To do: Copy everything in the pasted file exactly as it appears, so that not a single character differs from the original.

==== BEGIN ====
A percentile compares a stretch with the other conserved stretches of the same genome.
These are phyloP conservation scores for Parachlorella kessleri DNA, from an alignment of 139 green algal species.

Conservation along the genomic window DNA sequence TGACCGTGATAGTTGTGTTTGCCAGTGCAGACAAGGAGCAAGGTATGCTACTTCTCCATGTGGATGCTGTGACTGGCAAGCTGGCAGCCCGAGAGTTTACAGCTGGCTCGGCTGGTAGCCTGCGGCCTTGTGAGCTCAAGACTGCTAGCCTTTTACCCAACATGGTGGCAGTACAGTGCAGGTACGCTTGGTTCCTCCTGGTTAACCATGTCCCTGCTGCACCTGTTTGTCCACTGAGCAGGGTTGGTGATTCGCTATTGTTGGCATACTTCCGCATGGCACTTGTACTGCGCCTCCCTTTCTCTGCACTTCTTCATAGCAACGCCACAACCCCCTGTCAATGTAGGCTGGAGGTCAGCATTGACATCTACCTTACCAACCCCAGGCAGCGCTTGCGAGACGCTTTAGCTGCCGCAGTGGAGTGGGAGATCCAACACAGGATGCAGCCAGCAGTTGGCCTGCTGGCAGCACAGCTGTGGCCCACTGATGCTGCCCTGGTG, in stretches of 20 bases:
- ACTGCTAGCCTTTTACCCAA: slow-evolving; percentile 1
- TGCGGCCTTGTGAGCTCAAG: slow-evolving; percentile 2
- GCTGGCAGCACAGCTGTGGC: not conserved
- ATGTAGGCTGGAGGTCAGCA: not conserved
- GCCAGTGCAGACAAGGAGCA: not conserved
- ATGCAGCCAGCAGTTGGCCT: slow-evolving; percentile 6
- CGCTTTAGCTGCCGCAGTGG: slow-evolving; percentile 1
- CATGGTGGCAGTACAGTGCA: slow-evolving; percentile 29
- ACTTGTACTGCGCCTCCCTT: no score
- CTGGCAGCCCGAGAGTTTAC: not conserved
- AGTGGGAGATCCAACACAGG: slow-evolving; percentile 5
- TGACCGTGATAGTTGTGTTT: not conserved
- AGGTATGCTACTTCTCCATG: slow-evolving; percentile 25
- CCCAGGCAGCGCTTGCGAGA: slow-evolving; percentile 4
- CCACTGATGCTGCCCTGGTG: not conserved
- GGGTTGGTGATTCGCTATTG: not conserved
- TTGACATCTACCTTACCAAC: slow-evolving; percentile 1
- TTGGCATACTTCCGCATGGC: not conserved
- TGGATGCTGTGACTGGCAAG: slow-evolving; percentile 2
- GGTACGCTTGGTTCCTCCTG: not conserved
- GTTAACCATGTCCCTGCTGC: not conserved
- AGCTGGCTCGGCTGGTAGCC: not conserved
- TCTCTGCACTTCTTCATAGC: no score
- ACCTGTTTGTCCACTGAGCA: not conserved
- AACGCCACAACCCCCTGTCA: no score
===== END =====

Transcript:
A percentile compares a stretch with the other conserved stretches of the same genome.
These are phyloP conservation scores for Parachlorella kessleri DNA, from an alignment of 139 green algal species.

Conservation along the genomic window DNA sequence TGACCGTGATAGTTGTGTTTGCCAGTGCAGACAAGGAGCAAGGTATGCTACTTCTCCATGTGGATGCTGTGACTGGCAAGCTGGCAGCCCGAGAGTTTACAGCTGGCTCGGCTGGTAGCCTGCGGCCTTGTGAGCTCAAGACTGCTAGCCTTTTACCCAACATGGTGGCAGTACAGTGCAGGTACGCTTGGTTCCTCCTGGTTAACCATGTCCCTGCTGCACCTGTTTGTCCACTGAGCAGGGTTGGTGATTCGCTATTGTTGGCATACTTCCGCATGGCACTTGTACTGCGCCTCCCTTTCTCTGCACTTCTTCATAGCAACGCCACAACCCCCTGTCAATGTAGGCTGGAGGTCAGCATTGACATCTACCTTACCAACCCCAGGCAGCGCTTGCGAGACGCTTTAGCTGCCGCAGTGGAGTGGGAGATCCAACACAGGATGCAGCCAGCAGTTGGCCTGCTGGCAGCACAGCTGTGGCCCACTGATGCTGCCCTGGTG, in stretches of 20 bases:
- ACTGCTAGCCTTTTACCCAA: slow-evolving; percentile 1
- TGCGGCCTTGTGAGCTCAAG: slow-evolving; percentile 2
- GCTGGCAGCACAGCTGTGGC: not conserved
- ATGTAGGCTGGAGGTCAGCA: not conserved
- GCCAGTGCAGACAAGGAGCA: not conserved
- ATGCAGCCAGCAGTTGGCCT: slow-evolving; percentile 6
- CGCTTTAGCTGCCGCAGTGG: slow-evolving; percentile 1
- CATGGTGGCAGTACAGTGCA: slow-evolving; percentile 29
- ACTTGTACTGCGCCTCCCTT: no score
- CTGGCAGCCCGAGAGTTTAC: not conserved
- AGTGGGAGATCCAACACAGG: slow-evolving; percentile 5
- TGACCGTGATAGTTGTGTTT: not conserved
- AGGTATGCTACTTCTCCATG: slow-evolving; percentile 25
- CCCAGGCAGCGCTTGCGAGA: slow-evolving; percentile 4
- CCACTGATGCTGCCCTGGTG: not conserved
- GGGTTGGTGATTCGCTATTG: not conserved
- TTGACATCTACCTTACCAAC: slow-evolving; percentile 1
- TTGGCATACTTCCGCATGGC: not conserved
- TGGATGCTGTGACTGGCAAG: slow-evolving; percentile 2
- GGTACGCTTGGTTCCTCCTG: not conserved
- GTTAACCATGTCCCTGCTGC: not conserved
- AGCTGGCTCGGCTGGTAGCC: not conserved
- TCTCTGCACTTCTTCATAGC: no score
- ACCTGTTTGTCCACTGAGCA: not conserved
- AACGCCACAACCCCCTGTCA: no score